Pancreas Transplant 

Pancreas Transplant 

Pancreas transplantation is a type of surgery in which you receive a healthy donor pancreas.

 

A pancreas transplant is an option for some people with type 1 diabetes. Type 1 diabetes is an autoimmune disease in which the pancreas stops producing the hormone insulin. The usual treatment for type 1 diabetes involves daily injections of insulin.

During a pancreas transplant, you’ll receive a healthy pancreas from a donor who has died. If you have kidney failure from your diabetes, your surgeon may also do a kidney transplant at the same time. The kidney transplant may be done earlier or even after the pancreas transplant.

What’s unique about a pancreas transplant is that your own pancreas remains in your body. During the surgery, the surgeon will connect the new pancreas to your bladder or to the intestines so its digestive juices can drain. After a successful transplant, you’ll no longer need to take insulin. Instead, the new pancreas will create insulin for you. You can eat a regular diet, too. You’ll have few or no episodes of low blood sugar or insulin shock and your risk for kidney damage will go down.

Who is a candidate for the transplant?

Candidates for pancreas transplantation must have type 1 diabetes along with nerve damage, eye problems, or another complication of the disease. Usually, health providers consider a transplant for someone whose diabetes is out of control despite medical intervention. People with type 2 diabetes still produce some insulin, so a new pancreas would not help them. A pancreas transplant also works best on people without heart or blood vessel disease. If you’re chosen for a transplant, you may be asked to stop smoking or lose weight before the surgery.

What to Expect – Pancreas Transplant

What’s unique about a pancreas transplant is that your own pancreas remains in your body. During the surgery, the surgeon will connect the new pancreas to your bladder or to the intestines so its digestive juices can drain. After a successful transplant, you’ll no longer need to take insulin. Instead, the new pancreas will create insulin for you. You can eat a regular diet, too. You’ll have few or no episodes of low blood sugar or insulin shock and your risk for kidney damage will go down.

Who is a candidate for the transplant?

Candidates for pancreas transplantation must have type 1 diabetes along with nerve damage, eye problems, or another complication of the disease. Usually, health providers consider a transplant for someone whose diabetes is out of control despite medical intervention. People with type 2 diabetes still produce some insulin, so a new pancreas would not help them. A pancreas transplant also works best on people without heart or blood vessel disease. If you’re chosen for a transplant, you may be asked to stop smoking or lose weight before the surgery.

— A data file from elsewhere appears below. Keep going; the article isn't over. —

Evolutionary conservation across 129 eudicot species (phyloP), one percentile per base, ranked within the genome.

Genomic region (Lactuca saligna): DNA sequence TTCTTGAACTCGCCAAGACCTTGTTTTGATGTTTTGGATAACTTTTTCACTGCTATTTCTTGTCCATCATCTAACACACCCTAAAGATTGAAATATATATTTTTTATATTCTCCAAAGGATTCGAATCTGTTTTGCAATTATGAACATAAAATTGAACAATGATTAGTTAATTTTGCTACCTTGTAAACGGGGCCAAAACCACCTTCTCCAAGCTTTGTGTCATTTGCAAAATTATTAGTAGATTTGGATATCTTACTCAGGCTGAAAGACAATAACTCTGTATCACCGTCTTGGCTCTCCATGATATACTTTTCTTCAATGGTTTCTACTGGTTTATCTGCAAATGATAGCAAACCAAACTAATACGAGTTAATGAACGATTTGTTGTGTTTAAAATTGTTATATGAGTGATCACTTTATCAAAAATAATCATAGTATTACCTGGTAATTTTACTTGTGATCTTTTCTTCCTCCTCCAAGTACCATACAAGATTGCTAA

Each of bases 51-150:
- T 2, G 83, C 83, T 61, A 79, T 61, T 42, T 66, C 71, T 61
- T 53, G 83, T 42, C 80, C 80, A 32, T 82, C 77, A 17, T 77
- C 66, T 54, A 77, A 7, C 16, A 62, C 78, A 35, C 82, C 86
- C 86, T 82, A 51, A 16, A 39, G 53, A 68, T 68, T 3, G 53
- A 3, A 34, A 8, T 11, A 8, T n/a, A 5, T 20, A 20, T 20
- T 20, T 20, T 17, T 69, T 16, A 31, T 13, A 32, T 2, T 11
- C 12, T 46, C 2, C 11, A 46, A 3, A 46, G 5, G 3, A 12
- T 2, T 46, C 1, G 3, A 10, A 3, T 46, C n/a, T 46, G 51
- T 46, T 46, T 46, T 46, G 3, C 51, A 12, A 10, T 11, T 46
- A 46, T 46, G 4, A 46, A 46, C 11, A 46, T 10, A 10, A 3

Services

Building on extensive experience and a long history of nationally-recognized care in transplant nephrology and hepatology, we are prepared to manage all aspects of the pancreatic transplant process. We are committed to promoting a patient-centered, multidisciplinary approach to the care of the patient with end-stage organ failure.

Dedication

Our team of professionals is made up of SLUCare physicians, specially-trained nurses, physician assistants, social workers, dietitians, financial coordinators, a dedicated transplant Intensive Care Unit and various administrative personnel.

We are committed to delivering the highest quality care possible, and our outcomes reflect our combined focus on clinical excellence and research. With direct access to our medical team 24/7, patients referred to our Center can expect a smooth process from referral to post-surgery follow-up.

Support

Through small, informal educational sessions, transplant candidates meet team members, talk with transplant recipients, and learn more about kidney transplantation. Our program provides comprehensive support for patients and their families throughout the process – from undergoing a transplant to maintaining a healthy organ.


If you are interested in an evaluation for kidney transplant, we encourage you to download and complete the Kidney and Pancreas Transplant Referral Packet and fax it to 314-268-5132 to expedite the process. All patients interested in kidney transplant evaluation will be reviewed by the transplant team.